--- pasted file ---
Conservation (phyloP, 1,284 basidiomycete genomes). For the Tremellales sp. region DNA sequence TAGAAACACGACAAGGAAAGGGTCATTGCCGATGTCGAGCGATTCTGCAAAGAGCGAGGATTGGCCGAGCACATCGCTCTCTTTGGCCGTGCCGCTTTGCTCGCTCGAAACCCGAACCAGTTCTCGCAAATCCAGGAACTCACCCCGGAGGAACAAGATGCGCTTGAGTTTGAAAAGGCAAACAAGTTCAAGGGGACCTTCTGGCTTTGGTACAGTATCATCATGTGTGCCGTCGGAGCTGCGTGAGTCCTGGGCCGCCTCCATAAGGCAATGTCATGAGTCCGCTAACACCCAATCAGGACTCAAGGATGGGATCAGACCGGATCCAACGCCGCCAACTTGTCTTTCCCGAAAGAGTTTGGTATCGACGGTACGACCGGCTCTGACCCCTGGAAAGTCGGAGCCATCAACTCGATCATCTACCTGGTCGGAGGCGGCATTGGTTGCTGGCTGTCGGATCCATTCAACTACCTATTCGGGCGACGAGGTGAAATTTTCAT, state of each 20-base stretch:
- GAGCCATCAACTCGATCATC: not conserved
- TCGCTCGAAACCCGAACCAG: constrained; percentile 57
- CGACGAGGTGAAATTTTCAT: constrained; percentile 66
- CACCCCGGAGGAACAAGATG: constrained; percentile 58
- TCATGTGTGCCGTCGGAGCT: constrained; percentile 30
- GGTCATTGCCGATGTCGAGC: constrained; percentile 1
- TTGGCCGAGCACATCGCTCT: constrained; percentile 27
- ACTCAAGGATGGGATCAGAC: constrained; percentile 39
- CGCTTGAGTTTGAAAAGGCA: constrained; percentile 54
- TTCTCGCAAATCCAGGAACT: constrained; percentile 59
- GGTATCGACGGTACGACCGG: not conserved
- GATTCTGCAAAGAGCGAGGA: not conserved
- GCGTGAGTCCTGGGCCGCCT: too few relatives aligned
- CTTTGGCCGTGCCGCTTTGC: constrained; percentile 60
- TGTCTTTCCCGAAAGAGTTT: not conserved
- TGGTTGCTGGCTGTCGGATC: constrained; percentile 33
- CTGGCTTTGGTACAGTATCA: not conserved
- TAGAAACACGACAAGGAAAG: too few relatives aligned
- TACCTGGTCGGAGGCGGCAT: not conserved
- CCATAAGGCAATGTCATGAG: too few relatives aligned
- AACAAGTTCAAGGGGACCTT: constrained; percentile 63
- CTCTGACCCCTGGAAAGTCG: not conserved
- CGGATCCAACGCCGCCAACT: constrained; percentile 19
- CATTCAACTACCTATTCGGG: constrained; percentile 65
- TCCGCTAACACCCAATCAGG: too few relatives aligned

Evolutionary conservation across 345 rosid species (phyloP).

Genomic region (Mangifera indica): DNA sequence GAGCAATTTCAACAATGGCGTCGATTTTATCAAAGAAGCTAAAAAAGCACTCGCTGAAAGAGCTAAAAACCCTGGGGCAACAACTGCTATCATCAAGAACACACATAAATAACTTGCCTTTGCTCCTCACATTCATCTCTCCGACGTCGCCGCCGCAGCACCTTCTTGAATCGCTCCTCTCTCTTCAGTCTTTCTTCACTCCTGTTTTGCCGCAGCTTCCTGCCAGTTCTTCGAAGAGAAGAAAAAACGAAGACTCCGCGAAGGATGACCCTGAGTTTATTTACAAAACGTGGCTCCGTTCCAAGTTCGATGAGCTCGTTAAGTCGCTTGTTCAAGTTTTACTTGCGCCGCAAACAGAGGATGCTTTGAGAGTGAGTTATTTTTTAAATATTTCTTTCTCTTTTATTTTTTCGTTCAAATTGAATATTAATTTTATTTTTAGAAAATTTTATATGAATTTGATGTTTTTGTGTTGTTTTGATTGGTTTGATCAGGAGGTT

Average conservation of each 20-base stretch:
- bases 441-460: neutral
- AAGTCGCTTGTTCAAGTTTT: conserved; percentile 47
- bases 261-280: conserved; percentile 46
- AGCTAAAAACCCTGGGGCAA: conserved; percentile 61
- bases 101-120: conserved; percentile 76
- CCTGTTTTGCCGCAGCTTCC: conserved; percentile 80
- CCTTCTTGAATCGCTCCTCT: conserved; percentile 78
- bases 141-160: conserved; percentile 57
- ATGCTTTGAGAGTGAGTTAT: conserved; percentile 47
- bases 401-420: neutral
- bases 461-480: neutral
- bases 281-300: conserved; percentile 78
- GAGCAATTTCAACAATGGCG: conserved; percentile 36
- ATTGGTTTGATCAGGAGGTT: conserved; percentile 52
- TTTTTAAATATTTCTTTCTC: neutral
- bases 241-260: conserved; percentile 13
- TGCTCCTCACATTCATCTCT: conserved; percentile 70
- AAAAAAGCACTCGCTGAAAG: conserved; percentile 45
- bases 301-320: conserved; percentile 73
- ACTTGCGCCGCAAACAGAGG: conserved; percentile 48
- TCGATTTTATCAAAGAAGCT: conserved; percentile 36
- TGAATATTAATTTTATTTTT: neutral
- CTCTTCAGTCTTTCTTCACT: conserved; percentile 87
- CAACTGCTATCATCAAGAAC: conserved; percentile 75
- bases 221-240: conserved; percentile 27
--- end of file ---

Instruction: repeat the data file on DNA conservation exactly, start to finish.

Conservation (phyloP, 1,284 basidiomycete genomes). For the Tremellales sp. region DNA sequence TAGAAACACGACAAGGAAAGGGTCATTGCCGATGTCGAGCGATTCTGCAAAGAGCGAGGATTGGCCGAGCACATCGCTCTCTTTGGCCGTGCCGCTTTGCTCGCTCGAAACCCGAACCAGTTCTCGCAAATCCAGGAACTCACCCCGGAGGAACAAGATGCGCTTGAGTTTGAAAAGGCAAACAAGTTCAAGGGGACCTTCTGGCTTTGGTACAGTATCATCATGTGTGCCGTCGGAGCTGCGTGAGTCCTGGGCCGCCTCCATAAGGCAATGTCATGAGTCCGCTAACACCCAATCAGGACTCAAGGATGGGATCAGACCGGATCCAACGCCGCCAACTTGTCTTTCCCGAAAGAGTTTGGTATCGACGGTACGACCGGCTCTGACCCCTGGAAAGTCGGAGCCATCAACTCGATCATCTACCTGGTCGGAGGCGGCATTGGTTGCTGGCTGTCGGATCCATTCAACTACCTATTCGGGCGACGAGGTGAAATTTTCAT, state of each 20-base stretch:
- GAGCCATCAACTCGATCATC: not conserved
- TCGCTCGAAACCCGAACCAG: constrained; percentile 57
- CGACGAGGTGAAATTTTCAT: constrained; percentile 66
- CACCCCGGAGGAACAAGATG: constrained; percentile 58
- TCATGTGTGCCGTCGGAGCT: constrained; percentile 30
- GGTCATTGCCGATGTCGAGC: constrained; percentile 1
- TTGGCCGAGCACATCGCTCT: constrained; percentile 27
- ACTCAAGGATGGGATCAGAC: constrained; percentile 39
- CGCTTGAGTTTGAAAAGGCA: constrained; percentile 54
- TTCTCGCAAATCCAGGAACT: constrained; percentile 59
- GGTATCGACGGTACGACCGG: not conserved
- GATTCTGCAAAGAGCGAGGA: not conserved
- GCGTGAGTCCTGGGCCGCCT: too few relatives aligned
- CTTTGGCCGTGCCGCTTTGC: constrained; percentile 60
- TGTCTTTCCCGAAAGAGTTT: not conserved
- TGGTTGCTGGCTGTCGGATC: constrained; percentile 33
- CTGGCTTTGGTACAGTATCA: not conserved
- TAGAAACACGACAAGGAAAG: too few relatives aligned
- TACCTGGTCGGAGGCGGCAT: not conserved
- CCATAAGGCAATGTCATGAG: too few relatives aligned
- AACAAGTTCAAGGGGACCTT: constrained; percentile 63
- CTCTGACCCCTGGAAAGTCG: not conserved
- CGGATCCAACGCCGCCAACT: constrained; percentile 19
- CATTCAACTACCTATTCGGG: constrained; percentile 65
- TCCGCTAACACCCAATCAGG: too few relatives aligned

Evolutionary conservation across 345 rosid species (phyloP).

Genomic region (Mangifera indica): DNA sequence GAGCAATTTCAACAATGGCGTCGATTTTATCAAAGAAGCTAAAAAAGCACTCGCTGAAAGAGCTAAAAACCCTGGGGCAACAACTGCTATCATCAAGAACACACATAAATAACTTGCCTTTGCTCCTCACATTCATCTCTCCGACGTCGCCGCCGCAGCACCTTCTTGAATCGCTCCTCTCTCTTCAGTCTTTCTTCACTCCTGTTTTGCCGCAGCTTCCTGCCAGTTCTTCGAAGAGAAGAAAAAACGAAGACTCCGCGAAGGATGACCCTGAGTTTATTTACAAAACGTGGCTCCGTTCCAAGTTCGATGAGCTCGTTAAGTCGCTTGTTCAAGTTTTACTTGCGCCGCAAACAGAGGATGCTTTGAGAGTGAGTTATTTTTTAAATATTTCTTTCTCTTTTATTTTTTCGTTCAAATTGAATATTAATTTTATTTTTAGAAAATTTTATATGAATTTGATGTTTTTGTGTTGTTTTGATTGGTTTGATCAGGAGGTT

Average conservation of each 20-base stretch:
- bases 441-460: neutral
- AAGTCGCTTGTTCAAGTTTT: conserved; percentile 47
- bases 261-280: conserved; percentile 46
- AGCTAAAAACCCTGGGGCAA: conserved; percentile 61
- bases 101-120: conserved; percentile 76
- CCTGTTTTGCCGCAGCTTCC: conserved; percentile 80
- CCTTCTTGAATCGCTCCTCT: conserved; percentile 78
- bases 141-160: conserved; percentile 57
- ATGCTTTGAGAGTGAGTTAT: conserved; percentile 47
- bases 401-420: neutral
- bases 461-480: neutral
- bases 281-300: conserved; percentile 78
- GAGCAATTTCAACAATGGCG: conserved; percentile 36
- ATTGGTTTGATCAGGAGGTT: conserved; percentile 52
- TTTTTAAATATTTCTTTCTC: neutral
- bases 241-260: conserved; percentile 13
- TGCTCCTCACATTCATCTCT: conserved; percentile 70
- AAAAAAGCACTCGCTGAAAG: conserved; percentile 45
- bases 301-320: conserved; percentile 73
- ACTTGCGCCGCAAACAGAGG: conserved; percentile 48
- TCGATTTTATCAAAGAAGCT: conserved; percentile 36
- TGAATATTAATTTTATTTTT: neutral
- CTCTTCAGTCTTTCTTCACT: conserved; percentile 87
- CAACTGCTATCATCAAGAAC: conserved; percentile 75
- bases 221-240: conserved; percentile 27